Franchise Lawyer Blog

New Legislation Drastically Limits the Definition of a Joint Employer; Franchisors Rejoice

On November 7, 2017, the U.S. House of Representatives passed a bill, called the “Save Local Business Act,” which redefines “joint employer” under the National Labor Relations Act and the Fair Labor Standards Act, clearing the way to reverse a 2015 ruling by the National Labor Relations Board (NLRB) that held companies liable for labor law violations committed by their subcontractors by expanding the definition of a ‘joint employer.’ Trade organizations, including the U.S. Chamber of Commerce, the International Franchise Association, and the National Restaurant Association, have fought back against the 2015 NLRB ruling through media campaigns and lobbying efforts. The franchise community alone sent over 113,000 emails to federal officials.

Opponents of the bill claim it will rob workers of their rights and protect large corporations from liability for standards and practices that the larger companies mandate. Supporters, on the other hand, predict a boon for emerging small businesses, including franchises.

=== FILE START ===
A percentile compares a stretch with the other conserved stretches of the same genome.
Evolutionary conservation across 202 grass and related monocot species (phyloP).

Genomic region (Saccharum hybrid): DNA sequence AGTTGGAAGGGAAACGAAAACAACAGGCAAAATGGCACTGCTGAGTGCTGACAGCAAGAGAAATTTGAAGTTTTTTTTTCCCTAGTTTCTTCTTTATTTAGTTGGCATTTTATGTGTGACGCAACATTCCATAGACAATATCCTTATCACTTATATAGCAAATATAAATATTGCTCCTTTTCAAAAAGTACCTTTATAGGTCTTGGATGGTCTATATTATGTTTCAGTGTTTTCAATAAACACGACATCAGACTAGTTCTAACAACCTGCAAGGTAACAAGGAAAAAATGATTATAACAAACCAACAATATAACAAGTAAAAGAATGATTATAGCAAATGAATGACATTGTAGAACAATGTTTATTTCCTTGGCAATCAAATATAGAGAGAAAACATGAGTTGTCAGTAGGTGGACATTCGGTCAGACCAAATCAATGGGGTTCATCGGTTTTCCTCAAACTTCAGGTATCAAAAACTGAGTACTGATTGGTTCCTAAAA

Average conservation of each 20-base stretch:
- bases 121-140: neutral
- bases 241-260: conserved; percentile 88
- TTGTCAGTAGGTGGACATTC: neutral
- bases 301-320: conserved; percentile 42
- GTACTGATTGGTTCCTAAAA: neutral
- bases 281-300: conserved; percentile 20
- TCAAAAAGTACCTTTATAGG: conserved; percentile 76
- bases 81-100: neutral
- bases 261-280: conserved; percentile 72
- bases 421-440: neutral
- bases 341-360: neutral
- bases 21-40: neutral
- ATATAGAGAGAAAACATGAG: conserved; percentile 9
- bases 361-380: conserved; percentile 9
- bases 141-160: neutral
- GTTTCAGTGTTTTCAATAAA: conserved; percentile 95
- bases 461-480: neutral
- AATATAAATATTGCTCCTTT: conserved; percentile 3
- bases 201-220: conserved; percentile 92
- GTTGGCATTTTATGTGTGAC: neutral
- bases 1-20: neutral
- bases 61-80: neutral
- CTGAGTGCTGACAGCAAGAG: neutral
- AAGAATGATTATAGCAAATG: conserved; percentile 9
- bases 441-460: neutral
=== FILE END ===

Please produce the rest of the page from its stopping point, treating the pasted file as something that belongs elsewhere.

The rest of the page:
According to the bill’s opponents, no franchisor has been held to be a ‘joint employer’ by the NLRB to date, even after the 2015 ruling. However, the Save Local Business Act removes any doubt as to whether a franchisor could be considered a joint employer of a franchisee, meaning any labor disputes between employees of the franchisee and the franchisee would not implicate the franchisor.

Workers’ rights advocates contend that the bill would harm workers, who are unable to effectively collectively bargain, and small businesses, who will be left ‘holding the bag’ with respect to labor lawsuits filed by employees, even where a large corporation controls their business practices by, for example, setting employees’ schedules.  While such contentions may have merit, the Save Local Business Act would also limit labor law disputes to those employers that have direct control over the standards and practices applied to their employees, potentially limiting frivolous lawsuits attempting to cash in against a large company.

Just as the 2015 NLRB ruling quickly made waves within the franchise community, so too will the Save Local Business Act. Franchisors may be reassured by the bill’s impact on their potential liabilities. Franchisees, on the other hand, may have concerns where the Franchisor’s system and standards may cause them to run afoul of labor laws. All parties should discuss the bill’s implications with their advisors.

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